This is ironic, because like many eating-disordered folks I was initially sucked in by the massive, rapid weight loss that restriction and binge/purging produced. I had about 8 months in my early teens where I lived on Coke Zero, chewing gum, air and the occasional binge/purge episode. I was delirious with hunger and exhaustion (remember, early teenage years are when body is supposed to be growing, plus I was playing heaps of sport, hence was always wrecked with tiredness) but I loved feeling this way. It was like a high and it was all-consuming (pun intended). Home life was pretty awful and being able to escape into this world felt, at the time, like the best gift I’d ever received. And- for the first time ever- my body fitted into social standards of desirability. I had reached the holy grail: I was thin. 

Not that I could ever see it, of course. Bulimia fucks with your body perception like nothing else I’ve ever experienced. I would grab at my skin and cry and scream with frustration at how fat I was, for hours. There are few photos of this time- I couldn’t stand being in photos- but those that there are show a normal/slim-ish girl, not the disgusting obese monster I saw in the mirror whenever I looked at myself. I got around in massive baggy jeans and jumpers, anything that I thought might hide the fat shame of my body. I would constantly grab at my bones- wrist bones, collarbones, hips- as if to seek reassurance that they were still there. I must have looked like a freak, certainly I felt like one.

Spolier: it didn’t last. I still struggle with this. What do you fucking mean, the body needs fuel and will go to extreme lengths to get it? What do you mean, I would gain back all the weight I lost, and more, even though I was now purging multiple times a day. I was (am?) SO ANGRY that this ‘magic’ that I had discovered stopped working, turned on me, and made me more hideous than I had ever been, with the added ‘bonus’ of a mental illness firmly lodged in my brain. RIPPED OFF.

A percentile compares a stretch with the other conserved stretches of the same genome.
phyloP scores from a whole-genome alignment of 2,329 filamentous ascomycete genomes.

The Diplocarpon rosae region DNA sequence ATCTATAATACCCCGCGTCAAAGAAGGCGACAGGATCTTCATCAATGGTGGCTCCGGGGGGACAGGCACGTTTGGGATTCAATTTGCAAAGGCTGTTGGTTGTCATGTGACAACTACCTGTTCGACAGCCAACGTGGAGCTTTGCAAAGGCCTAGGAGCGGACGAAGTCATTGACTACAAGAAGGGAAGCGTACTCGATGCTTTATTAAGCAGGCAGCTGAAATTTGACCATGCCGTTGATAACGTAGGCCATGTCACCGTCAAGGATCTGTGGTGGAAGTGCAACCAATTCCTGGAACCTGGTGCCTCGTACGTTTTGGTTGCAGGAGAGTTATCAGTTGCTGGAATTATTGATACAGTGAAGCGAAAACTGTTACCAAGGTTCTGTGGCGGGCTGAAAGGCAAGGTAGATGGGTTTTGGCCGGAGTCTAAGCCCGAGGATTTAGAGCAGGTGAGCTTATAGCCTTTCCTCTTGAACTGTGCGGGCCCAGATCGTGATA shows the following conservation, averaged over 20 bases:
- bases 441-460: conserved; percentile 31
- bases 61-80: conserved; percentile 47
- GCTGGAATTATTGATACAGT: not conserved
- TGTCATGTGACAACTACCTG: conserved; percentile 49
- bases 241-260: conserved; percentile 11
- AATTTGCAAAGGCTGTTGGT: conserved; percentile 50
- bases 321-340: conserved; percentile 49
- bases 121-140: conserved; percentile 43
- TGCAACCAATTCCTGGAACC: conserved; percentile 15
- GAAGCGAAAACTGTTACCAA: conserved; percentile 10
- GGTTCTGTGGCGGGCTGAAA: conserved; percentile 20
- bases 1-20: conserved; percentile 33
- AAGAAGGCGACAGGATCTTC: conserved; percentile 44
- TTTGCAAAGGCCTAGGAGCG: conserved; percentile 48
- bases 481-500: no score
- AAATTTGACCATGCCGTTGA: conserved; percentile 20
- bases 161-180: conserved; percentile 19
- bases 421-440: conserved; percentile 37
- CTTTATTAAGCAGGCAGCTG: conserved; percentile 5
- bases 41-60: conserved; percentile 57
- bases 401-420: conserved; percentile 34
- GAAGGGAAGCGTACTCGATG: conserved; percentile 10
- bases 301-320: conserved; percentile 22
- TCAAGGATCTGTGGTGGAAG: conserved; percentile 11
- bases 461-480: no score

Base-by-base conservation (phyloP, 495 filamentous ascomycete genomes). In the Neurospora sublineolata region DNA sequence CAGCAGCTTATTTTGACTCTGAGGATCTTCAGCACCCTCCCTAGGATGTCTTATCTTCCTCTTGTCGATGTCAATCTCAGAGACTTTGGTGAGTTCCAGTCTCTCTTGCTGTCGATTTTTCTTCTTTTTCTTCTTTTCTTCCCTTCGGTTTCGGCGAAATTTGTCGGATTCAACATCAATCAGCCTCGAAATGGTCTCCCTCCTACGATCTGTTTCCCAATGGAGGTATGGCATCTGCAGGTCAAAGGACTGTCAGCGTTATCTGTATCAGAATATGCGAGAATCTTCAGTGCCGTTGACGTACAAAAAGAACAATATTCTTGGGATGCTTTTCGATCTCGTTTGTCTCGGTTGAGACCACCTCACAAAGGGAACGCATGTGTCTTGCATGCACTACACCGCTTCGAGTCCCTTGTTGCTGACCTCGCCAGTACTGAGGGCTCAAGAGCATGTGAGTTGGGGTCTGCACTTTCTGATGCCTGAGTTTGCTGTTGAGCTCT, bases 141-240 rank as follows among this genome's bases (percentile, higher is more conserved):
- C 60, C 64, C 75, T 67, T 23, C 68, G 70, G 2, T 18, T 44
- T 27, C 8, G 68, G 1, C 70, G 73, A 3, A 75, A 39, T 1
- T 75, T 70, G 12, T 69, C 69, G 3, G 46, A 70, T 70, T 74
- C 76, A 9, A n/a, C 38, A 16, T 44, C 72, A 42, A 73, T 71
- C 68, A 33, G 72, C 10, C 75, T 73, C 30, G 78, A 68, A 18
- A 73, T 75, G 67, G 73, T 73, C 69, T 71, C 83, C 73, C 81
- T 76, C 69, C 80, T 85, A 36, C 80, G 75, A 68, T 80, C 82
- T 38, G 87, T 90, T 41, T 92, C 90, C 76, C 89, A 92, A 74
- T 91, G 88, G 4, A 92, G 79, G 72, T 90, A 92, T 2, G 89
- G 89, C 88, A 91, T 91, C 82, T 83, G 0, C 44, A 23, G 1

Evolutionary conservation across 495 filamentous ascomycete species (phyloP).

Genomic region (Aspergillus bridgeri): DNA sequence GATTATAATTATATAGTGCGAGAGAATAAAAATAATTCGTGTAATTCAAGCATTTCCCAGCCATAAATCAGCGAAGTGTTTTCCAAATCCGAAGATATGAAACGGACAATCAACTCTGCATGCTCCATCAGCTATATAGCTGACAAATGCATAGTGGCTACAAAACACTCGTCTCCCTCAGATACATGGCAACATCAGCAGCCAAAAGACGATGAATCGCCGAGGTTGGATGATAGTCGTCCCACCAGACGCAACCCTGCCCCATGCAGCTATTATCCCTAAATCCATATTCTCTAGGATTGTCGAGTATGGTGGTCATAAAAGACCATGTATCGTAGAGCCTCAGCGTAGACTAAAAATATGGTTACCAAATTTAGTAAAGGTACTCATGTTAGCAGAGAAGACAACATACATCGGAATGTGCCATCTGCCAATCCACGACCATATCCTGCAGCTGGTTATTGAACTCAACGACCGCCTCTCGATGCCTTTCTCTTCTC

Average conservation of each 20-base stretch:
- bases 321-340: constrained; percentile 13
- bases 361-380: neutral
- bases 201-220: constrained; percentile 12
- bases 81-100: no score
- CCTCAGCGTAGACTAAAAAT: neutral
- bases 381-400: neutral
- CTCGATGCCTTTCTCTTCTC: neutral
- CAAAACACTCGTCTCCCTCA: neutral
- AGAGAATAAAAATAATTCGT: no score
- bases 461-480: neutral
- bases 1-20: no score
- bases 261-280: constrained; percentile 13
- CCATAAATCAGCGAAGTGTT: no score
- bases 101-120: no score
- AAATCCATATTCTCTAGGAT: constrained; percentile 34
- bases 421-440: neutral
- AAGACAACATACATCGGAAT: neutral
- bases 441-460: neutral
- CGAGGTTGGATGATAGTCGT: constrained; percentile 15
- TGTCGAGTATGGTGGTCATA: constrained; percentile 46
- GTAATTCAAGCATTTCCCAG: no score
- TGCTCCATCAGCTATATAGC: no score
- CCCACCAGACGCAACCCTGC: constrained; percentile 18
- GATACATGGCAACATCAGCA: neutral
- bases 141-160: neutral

And so it is from this place- of long term bulimia, yo-yo dieting, weight loss and weight gain, and of the elusive starvation-induced high that I can never seem to recreate nowadays no matter how much I purge- that my current body image comes from. I have such strong feels of betrayal and disgust toward my body that I want to hurt it. It’s a daily struggle not to. I don’t want to feel this way but I also feel like I have no control over it. I wrote a few posts back about the things I value and the way I want to live- well, I feel so far removed from that, so obsessed with all this body shit, and that makes me feel even worse about myself, and the cycle just rolls along, stronger than ever.

I am trying- really really really trying- to break the cycle. Bulimia is the challenge, and the triumphs are every small victory I have in dismantling the power it holds over my life. Victories like being able to eat in front of others, or in public- I can do that now, most days. Victories like donating clothes that are too small for me, instead of holding onto them for ‘when I get thin again’, like not watching ‘reality’ weight loss shows because I know they will trigger destructive thoughts and actions.

I had a pretty major victory last year when I allowed myself to be photographed for a feature article in The Age (daily broadsheet newspaper in Melbourne) about a project I was working on, developing inclusive sexuality education resources for secondary schools. I was able to get past the fact that people would see me, see my fat body and potentially judge it, because I was passionate about the work and believed in its power to make a difference in young people’s lives. That decision- to put my values and passions ahead of the internal eating-disorder voice- was one of the most rewarding and empowering things I’ve ever done. Fucking scary, of course. But- the article came out in print and online, and few people ever mentioned the photo, because the work was more important. One small step for Catherine…!